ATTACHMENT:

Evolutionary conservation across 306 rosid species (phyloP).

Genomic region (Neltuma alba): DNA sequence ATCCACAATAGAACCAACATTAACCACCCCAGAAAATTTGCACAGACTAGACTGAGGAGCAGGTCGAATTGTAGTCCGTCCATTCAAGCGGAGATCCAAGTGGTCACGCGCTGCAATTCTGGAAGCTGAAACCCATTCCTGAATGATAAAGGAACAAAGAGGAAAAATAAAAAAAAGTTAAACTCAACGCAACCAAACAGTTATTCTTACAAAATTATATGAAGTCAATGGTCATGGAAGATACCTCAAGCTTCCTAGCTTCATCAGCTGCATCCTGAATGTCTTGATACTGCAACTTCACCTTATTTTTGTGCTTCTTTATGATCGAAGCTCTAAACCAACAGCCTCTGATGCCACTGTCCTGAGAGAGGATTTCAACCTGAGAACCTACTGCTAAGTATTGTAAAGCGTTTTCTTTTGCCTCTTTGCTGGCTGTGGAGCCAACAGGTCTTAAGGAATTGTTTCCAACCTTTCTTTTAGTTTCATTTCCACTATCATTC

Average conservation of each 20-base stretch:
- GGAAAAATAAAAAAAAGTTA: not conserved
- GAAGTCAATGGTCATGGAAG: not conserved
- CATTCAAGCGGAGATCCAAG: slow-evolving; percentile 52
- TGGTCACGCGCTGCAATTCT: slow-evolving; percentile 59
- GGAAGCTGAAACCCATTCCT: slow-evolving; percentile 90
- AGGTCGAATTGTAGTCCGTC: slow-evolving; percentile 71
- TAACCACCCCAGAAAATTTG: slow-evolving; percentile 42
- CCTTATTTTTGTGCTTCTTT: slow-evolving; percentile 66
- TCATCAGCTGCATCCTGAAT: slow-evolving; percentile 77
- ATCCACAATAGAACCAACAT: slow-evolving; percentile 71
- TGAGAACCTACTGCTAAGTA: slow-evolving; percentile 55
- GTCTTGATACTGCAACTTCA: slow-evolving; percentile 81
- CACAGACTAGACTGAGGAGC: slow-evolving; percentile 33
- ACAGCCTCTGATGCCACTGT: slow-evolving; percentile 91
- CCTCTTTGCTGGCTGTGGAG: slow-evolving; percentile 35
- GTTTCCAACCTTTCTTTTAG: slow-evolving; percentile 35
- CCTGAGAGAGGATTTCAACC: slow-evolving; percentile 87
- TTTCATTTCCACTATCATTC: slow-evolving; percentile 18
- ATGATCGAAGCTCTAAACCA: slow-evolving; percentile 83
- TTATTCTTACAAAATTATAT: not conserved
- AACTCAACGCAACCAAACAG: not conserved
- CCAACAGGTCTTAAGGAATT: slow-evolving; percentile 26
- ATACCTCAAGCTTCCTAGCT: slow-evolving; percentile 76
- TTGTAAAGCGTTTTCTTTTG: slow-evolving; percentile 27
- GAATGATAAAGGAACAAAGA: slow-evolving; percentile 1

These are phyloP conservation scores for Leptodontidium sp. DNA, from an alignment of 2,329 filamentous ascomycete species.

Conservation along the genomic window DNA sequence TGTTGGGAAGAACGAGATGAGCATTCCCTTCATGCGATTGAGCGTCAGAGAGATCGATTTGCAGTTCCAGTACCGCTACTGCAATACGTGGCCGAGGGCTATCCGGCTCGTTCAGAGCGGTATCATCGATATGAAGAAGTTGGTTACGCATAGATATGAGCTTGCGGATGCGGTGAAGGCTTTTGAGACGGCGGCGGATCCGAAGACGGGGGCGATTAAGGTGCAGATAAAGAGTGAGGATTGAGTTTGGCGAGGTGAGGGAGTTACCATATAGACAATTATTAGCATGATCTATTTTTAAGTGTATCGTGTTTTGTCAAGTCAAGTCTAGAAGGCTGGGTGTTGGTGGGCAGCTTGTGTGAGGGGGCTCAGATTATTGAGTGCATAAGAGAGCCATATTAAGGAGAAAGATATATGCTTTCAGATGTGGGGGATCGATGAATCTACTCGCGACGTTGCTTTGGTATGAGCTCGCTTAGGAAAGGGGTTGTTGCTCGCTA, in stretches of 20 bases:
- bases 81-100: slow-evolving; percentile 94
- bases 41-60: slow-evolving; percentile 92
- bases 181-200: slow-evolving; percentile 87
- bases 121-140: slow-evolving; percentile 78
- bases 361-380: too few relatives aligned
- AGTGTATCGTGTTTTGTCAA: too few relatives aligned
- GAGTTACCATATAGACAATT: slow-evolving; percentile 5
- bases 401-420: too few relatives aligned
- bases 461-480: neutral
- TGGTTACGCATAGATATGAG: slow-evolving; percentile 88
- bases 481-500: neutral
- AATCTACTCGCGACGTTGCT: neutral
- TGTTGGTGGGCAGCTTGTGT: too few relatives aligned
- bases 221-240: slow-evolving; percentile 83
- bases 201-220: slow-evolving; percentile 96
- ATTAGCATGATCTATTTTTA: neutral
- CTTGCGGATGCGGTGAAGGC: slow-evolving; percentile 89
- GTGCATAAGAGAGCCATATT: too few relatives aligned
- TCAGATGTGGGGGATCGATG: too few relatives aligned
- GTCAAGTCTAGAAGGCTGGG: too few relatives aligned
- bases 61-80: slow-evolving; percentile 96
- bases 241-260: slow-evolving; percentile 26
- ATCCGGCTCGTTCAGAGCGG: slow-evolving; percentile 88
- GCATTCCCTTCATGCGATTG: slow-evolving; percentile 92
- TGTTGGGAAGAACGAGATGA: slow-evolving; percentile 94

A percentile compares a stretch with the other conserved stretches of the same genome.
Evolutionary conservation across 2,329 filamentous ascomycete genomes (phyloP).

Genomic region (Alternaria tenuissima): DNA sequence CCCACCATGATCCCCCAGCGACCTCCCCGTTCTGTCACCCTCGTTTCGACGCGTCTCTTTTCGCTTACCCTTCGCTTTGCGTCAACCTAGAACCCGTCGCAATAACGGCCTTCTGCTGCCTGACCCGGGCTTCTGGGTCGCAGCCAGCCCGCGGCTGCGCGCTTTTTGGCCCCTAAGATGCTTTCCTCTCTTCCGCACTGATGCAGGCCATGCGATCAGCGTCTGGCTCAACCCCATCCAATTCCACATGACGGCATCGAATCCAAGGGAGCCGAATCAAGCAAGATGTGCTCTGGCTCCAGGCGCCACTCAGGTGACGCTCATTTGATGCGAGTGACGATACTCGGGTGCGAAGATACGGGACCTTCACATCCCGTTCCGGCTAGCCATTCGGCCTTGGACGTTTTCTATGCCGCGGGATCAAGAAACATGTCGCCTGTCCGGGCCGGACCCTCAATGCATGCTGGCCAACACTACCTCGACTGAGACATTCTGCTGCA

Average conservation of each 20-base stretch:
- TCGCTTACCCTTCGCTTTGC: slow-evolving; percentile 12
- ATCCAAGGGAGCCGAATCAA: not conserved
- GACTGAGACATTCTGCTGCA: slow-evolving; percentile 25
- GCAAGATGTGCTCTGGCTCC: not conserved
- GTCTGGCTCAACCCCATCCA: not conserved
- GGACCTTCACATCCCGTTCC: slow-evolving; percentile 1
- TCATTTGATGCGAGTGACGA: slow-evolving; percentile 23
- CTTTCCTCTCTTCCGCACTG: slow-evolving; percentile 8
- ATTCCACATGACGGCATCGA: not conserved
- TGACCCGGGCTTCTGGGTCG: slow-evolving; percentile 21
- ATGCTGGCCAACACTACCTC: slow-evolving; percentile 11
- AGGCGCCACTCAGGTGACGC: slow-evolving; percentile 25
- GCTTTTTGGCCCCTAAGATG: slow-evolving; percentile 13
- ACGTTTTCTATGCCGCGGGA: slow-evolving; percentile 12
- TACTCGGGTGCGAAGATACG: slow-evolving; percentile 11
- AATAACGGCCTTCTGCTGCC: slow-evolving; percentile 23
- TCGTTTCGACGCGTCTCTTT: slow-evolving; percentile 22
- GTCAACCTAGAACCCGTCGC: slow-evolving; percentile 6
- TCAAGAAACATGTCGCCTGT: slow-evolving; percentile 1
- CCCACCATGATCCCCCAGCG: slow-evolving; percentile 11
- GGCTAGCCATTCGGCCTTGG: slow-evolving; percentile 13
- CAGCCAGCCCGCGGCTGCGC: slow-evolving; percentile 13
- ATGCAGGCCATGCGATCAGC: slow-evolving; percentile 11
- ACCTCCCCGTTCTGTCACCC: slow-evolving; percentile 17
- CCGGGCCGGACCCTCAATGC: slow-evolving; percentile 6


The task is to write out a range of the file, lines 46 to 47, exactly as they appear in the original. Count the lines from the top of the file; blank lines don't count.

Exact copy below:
- ATTAGCATGATCTATTTTTA: neutral
- CTTGCGGATGCGGTGAAGGC: slow-evolving; percentile 89